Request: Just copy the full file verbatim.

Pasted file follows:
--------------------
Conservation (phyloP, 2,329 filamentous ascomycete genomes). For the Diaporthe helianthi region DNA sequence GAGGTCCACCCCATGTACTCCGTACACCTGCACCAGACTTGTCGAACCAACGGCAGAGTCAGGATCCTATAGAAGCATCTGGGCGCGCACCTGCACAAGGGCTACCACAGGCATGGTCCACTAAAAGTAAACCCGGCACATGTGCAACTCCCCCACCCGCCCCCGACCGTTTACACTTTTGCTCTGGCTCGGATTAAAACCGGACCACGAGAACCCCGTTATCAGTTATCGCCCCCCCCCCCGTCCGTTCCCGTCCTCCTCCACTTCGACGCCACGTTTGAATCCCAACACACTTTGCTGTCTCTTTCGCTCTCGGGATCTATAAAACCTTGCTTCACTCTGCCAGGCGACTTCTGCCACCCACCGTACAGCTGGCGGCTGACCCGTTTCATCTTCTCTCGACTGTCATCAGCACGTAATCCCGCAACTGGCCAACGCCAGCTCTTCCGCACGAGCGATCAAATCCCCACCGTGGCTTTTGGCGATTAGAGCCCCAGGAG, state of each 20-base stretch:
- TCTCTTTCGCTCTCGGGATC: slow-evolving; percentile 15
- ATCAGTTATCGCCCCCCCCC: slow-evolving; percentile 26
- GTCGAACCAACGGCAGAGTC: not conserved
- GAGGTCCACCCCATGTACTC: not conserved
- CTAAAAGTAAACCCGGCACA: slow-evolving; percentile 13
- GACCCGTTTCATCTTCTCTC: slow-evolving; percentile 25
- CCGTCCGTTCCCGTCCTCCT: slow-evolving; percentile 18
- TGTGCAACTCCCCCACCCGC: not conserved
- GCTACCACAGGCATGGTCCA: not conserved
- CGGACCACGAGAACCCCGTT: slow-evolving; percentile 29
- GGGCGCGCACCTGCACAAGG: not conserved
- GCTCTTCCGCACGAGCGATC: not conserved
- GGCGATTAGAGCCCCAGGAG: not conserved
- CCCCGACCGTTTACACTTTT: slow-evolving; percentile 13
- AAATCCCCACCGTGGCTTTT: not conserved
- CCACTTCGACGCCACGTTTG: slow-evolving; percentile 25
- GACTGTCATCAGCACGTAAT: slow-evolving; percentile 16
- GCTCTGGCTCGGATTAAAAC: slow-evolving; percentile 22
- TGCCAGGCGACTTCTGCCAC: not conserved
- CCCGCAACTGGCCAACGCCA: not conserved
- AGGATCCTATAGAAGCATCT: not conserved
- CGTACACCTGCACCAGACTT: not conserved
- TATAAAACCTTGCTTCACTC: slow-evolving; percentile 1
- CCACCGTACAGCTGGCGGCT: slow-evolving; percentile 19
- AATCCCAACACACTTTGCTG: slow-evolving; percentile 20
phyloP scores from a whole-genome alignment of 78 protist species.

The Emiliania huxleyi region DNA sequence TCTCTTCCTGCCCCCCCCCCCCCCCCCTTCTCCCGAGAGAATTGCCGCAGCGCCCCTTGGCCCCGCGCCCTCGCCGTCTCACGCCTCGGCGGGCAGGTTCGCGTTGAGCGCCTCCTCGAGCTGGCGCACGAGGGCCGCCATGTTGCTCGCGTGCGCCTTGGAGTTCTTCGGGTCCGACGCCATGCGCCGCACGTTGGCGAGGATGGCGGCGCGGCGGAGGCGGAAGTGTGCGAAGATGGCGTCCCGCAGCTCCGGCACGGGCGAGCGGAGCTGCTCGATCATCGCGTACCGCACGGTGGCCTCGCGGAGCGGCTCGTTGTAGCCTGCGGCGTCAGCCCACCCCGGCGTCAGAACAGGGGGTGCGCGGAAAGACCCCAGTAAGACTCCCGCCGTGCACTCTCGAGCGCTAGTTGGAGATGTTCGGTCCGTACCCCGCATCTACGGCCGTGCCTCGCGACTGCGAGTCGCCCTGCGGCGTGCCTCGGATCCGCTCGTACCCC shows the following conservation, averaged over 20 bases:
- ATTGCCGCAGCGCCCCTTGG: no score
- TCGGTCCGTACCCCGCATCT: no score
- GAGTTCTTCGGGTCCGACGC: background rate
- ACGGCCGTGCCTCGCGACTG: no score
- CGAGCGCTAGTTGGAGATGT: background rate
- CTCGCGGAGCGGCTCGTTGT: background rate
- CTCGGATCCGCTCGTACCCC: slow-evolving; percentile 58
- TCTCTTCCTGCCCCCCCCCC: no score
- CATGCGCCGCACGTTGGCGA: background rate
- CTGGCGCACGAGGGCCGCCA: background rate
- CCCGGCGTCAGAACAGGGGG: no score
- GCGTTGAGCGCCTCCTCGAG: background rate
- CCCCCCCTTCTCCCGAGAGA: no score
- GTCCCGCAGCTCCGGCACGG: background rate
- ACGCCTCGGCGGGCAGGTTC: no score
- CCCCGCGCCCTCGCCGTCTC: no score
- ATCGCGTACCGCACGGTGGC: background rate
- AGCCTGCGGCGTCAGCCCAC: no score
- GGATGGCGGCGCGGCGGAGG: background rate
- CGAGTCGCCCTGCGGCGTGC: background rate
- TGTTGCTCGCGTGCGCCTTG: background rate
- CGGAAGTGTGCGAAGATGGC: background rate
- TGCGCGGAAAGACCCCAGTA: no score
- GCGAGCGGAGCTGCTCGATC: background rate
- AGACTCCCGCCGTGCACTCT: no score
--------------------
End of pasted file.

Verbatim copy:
Conservation (phyloP, 2,329 filamentous ascomycete genomes). For the Diaporthe helianthi region DNA sequence GAGGTCCACCCCATGTACTCCGTACACCTGCACCAGACTTGTCGAACCAACGGCAGAGTCAGGATCCTATAGAAGCATCTGGGCGCGCACCTGCACAAGGGCTACCACAGGCATGGTCCACTAAAAGTAAACCCGGCACATGTGCAACTCCCCCACCCGCCCCCGACCGTTTACACTTTTGCTCTGGCTCGGATTAAAACCGGACCACGAGAACCCCGTTATCAGTTATCGCCCCCCCCCCCGTCCGTTCCCGTCCTCCTCCACTTCGACGCCACGTTTGAATCCCAACACACTTTGCTGTCTCTTTCGCTCTCGGGATCTATAAAACCTTGCTTCACTCTGCCAGGCGACTTCTGCCACCCACCGTACAGCTGGCGGCTGACCCGTTTCATCTTCTCTCGACTGTCATCAGCACGTAATCCCGCAACTGGCCAACGCCAGCTCTTCCGCACGAGCGATCAAATCCCCACCGTGGCTTTTGGCGATTAGAGCCCCAGGAG, state of each 20-base stretch:
- TCTCTTTCGCTCTCGGGATC: slow-evolving; percentile 15
- ATCAGTTATCGCCCCCCCCC: slow-evolving; percentile 26
- GTCGAACCAACGGCAGAGTC: not conserved
- GAGGTCCACCCCATGTACTC: not conserved
- CTAAAAGTAAACCCGGCACA: slow-evolving; percentile 13
- GACCCGTTTCATCTTCTCTC: slow-evolving; percentile 25
- CCGTCCGTTCCCGTCCTCCT: slow-evolving; percentile 18
- TGTGCAACTCCCCCACCCGC: not conserved
- GCTACCACAGGCATGGTCCA: not conserved
- CGGACCACGAGAACCCCGTT: slow-evolving; percentile 29
- GGGCGCGCACCTGCACAAGG: not conserved
- GCTCTTCCGCACGAGCGATC: not conserved
- GGCGATTAGAGCCCCAGGAG: not conserved
- CCCCGACCGTTTACACTTTT: slow-evolving; percentile 13
- AAATCCCCACCGTGGCTTTT: not conserved
- CCACTTCGACGCCACGTTTG: slow-evolving; percentile 25
- GACTGTCATCAGCACGTAAT: slow-evolving; percentile 16
- GCTCTGGCTCGGATTAAAAC: slow-evolving; percentile 22
- TGCCAGGCGACTTCTGCCAC: not conserved
- CCCGCAACTGGCCAACGCCA: not conserved
- AGGATCCTATAGAAGCATCT: not conserved
- CGTACACCTGCACCAGACTT: not conserved
- TATAAAACCTTGCTTCACTC: slow-evolving; percentile 1
- CCACCGTACAGCTGGCGGCT: slow-evolving; percentile 19
- AATCCCAACACACTTTGCTG: slow-evolving; percentile 20
phyloP scores from a whole-genome alignment of 78 protist species.

The Emiliania huxleyi region DNA sequence TCTCTTCCTGCCCCCCCCCCCCCCCCCTTCTCCCGAGAGAATTGCCGCAGCGCCCCTTGGCCCCGCGCCCTCGCCGTCTCACGCCTCGGCGGGCAGGTTCGCGTTGAGCGCCTCCTCGAGCTGGCGCACGAGGGCCGCCATGTTGCTCGCGTGCGCCTTGGAGTTCTTCGGGTCCGACGCCATGCGCCGCACGTTGGCGAGGATGGCGGCGCGGCGGAGGCGGAAGTGTGCGAAGATGGCGTCCCGCAGCTCCGGCACGGGCGAGCGGAGCTGCTCGATCATCGCGTACCGCACGGTGGCCTCGCGGAGCGGCTCGTTGTAGCCTGCGGCGTCAGCCCACCCCGGCGTCAGAACAGGGGGTGCGCGGAAAGACCCCAGTAAGACTCCCGCCGTGCACTCTCGAGCGCTAGTTGGAGATGTTCGGTCCGTACCCCGCATCTACGGCCGTGCCTCGCGACTGCGAGTCGCCCTGCGGCGTGCCTCGGATCCGCTCGTACCCC shows the following conservation, averaged over 20 bases:
- ATTGCCGCAGCGCCCCTTGG: no score
- TCGGTCCGTACCCCGCATCT: no score
- GAGTTCTTCGGGTCCGACGC: background rate
- ACGGCCGTGCCTCGCGACTG: no score
- CGAGCGCTAGTTGGAGATGT: background rate
- CTCGCGGAGCGGCTCGTTGT: background rate
- CTCGGATCCGCTCGTACCCC: slow-evolving; percentile 58
- TCTCTTCCTGCCCCCCCCCC: no score
- CATGCGCCGCACGTTGGCGA: background rate
- CTGGCGCACGAGGGCCGCCA: background rate
- CCCGGCGTCAGAACAGGGGG: no score
- GCGTTGAGCGCCTCCTCGAG: background rate
- CCCCCCCTTCTCCCGAGAGA: no score
- GTCCCGCAGCTCCGGCACGG: background rate
- ACGCCTCGGCGGGCAGGTTC: no score
- CCCCGCGCCCTCGCCGTCTC: no score
- ATCGCGTACCGCACGGTGGC: background rate
- AGCCTGCGGCGTCAGCCCAC: no score
- GGATGGCGGCGCGGCGGAGG: background rate
- CGAGTCGCCCTGCGGCGTGC: background rate
- TGTTGCTCGCGTGCGCCTTG: background rate
- CGGAAGTGTGCGAAGATGGC: background rate
- TGCGCGGAAAGACCCCAGTA: no score
- GCGAGCGGAGCTGCTCGATC: background rate
- AGACTCCCGCCGTGCACTCT: no score